Costa Rica: A Friend Of Mother Nature

A raft of rafting opportunities continues to await adventurous sorts planning to vacation in Costa Rica.

The country is seen as a pioneer in the eco-tourism movement but recent years have also seen the development of large oceanside resorts belonging to international hotel chains, properties many conservationists argue are incompatible with the concept of eco-tourism.

But Costa Rican eco-tourism veteran Rafael Gallo says those who worry that Costa Rica may be drifting away from its commitment to preserving nature needn’t be concerned, with the country strongly committed to protecting its green spaces.

“It’s a very unique place,” he says of a country that has set aside 25% of its land for national parks and has a further 15% protected by reserves. Tourism authorities state the country has over 5% of the world’s biodiversity.

Almost all the large all-inclusives are found in the northwestern Costa Rican region of Guanacaste, says Gallo.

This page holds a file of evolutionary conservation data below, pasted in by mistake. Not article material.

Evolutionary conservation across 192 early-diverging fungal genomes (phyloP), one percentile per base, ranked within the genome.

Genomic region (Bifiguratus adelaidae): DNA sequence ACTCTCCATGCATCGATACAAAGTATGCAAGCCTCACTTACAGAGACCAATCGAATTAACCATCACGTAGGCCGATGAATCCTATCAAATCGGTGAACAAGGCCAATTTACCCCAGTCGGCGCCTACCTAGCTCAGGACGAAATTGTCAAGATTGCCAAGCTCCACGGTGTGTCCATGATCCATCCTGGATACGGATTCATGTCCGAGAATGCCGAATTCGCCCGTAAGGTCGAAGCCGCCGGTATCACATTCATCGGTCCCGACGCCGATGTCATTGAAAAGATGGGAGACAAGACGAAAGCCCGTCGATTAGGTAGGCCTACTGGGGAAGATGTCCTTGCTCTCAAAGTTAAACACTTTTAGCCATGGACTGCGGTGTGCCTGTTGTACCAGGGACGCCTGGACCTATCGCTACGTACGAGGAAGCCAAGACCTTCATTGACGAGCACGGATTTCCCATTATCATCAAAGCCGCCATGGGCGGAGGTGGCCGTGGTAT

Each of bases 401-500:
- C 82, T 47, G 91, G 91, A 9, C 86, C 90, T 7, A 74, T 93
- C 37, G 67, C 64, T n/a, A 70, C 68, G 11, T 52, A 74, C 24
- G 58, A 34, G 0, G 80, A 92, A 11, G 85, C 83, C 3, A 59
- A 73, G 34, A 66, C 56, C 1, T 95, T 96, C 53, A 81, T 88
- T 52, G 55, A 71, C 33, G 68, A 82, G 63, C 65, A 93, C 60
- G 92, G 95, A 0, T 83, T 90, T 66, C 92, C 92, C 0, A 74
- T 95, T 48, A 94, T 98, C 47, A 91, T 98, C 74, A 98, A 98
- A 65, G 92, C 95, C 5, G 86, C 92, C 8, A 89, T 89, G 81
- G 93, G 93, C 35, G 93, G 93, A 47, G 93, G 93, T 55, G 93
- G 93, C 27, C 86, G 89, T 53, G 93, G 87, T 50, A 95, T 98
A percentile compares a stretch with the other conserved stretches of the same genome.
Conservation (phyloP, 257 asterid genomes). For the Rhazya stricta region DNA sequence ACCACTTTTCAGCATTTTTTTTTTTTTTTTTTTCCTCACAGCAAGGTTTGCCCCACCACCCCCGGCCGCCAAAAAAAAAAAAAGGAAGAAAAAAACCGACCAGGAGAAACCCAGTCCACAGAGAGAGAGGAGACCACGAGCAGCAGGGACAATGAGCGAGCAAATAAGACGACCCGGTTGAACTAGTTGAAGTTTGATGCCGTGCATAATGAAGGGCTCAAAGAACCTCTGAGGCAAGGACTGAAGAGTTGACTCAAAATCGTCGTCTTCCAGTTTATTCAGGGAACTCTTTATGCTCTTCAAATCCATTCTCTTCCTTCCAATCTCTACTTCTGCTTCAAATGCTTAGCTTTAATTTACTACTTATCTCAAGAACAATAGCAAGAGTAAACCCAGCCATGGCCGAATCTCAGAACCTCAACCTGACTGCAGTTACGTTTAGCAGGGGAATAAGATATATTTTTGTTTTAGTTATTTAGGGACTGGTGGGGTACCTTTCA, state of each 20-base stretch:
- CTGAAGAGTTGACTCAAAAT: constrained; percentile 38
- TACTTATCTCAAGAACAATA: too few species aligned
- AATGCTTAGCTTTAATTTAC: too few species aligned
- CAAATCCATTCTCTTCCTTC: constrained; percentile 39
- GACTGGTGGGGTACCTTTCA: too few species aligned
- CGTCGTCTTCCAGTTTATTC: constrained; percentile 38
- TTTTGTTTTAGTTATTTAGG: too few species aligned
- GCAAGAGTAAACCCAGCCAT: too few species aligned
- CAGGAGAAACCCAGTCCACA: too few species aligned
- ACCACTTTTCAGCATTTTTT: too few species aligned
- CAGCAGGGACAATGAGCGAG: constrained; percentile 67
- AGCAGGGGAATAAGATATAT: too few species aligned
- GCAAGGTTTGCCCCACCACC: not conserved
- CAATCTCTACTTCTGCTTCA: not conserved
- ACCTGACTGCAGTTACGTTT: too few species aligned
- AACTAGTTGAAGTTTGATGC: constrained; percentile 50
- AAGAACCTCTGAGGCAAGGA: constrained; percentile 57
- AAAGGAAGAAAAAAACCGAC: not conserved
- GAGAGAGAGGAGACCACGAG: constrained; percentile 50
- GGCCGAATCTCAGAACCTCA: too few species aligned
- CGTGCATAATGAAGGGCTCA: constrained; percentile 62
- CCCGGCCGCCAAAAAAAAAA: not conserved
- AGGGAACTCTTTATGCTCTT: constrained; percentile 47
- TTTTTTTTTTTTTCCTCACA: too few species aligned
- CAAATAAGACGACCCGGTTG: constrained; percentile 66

And Gallo, involved in Costa Rican tourism since 1985 and who’s currently president of the International Rafting Federation, says the adventure tourism trade is also thriving in his country, home of the likes of ziplines , which have since appeared in many countries.

Costa Rican landscapes ensure that the country is suited for adventure activities, with Gallo believing that Costa Rica has “more rivers per square mile than any other place.”

That ensures that the country is suited for rafting with rafting options ranging from the relaxing to the thrilling, he continues, adding rafters frequently spot wildlife on their journeys.

Gallo notes there are plenty of other adventure activities – such as canyoneering, mountain biking, snorkelling and diving – available in a country home to such landscapes as rainforest, mountains, oceans and volcanoes, with 14 of the volcanoes being active.

Gallo is convinced that there will always be tourists eager to explore Costa Rican rainforest that provides a home for the likes of jaguars, monkeys, sloths, toucans and parrots.

“I think people are learning that being in the rainforest is as cool as being on the beach,” he says. “You’re just not going to get a suntan.”

Gallo’s company – Rios Tropicales – offers different Costa Rican adventure activities, including rafting, biking and kayaking.


In the photo

Seen here are Gallo, Debbie Fishwick of VoX International and Freddy Lizano of the Costa Rica Tourism Board.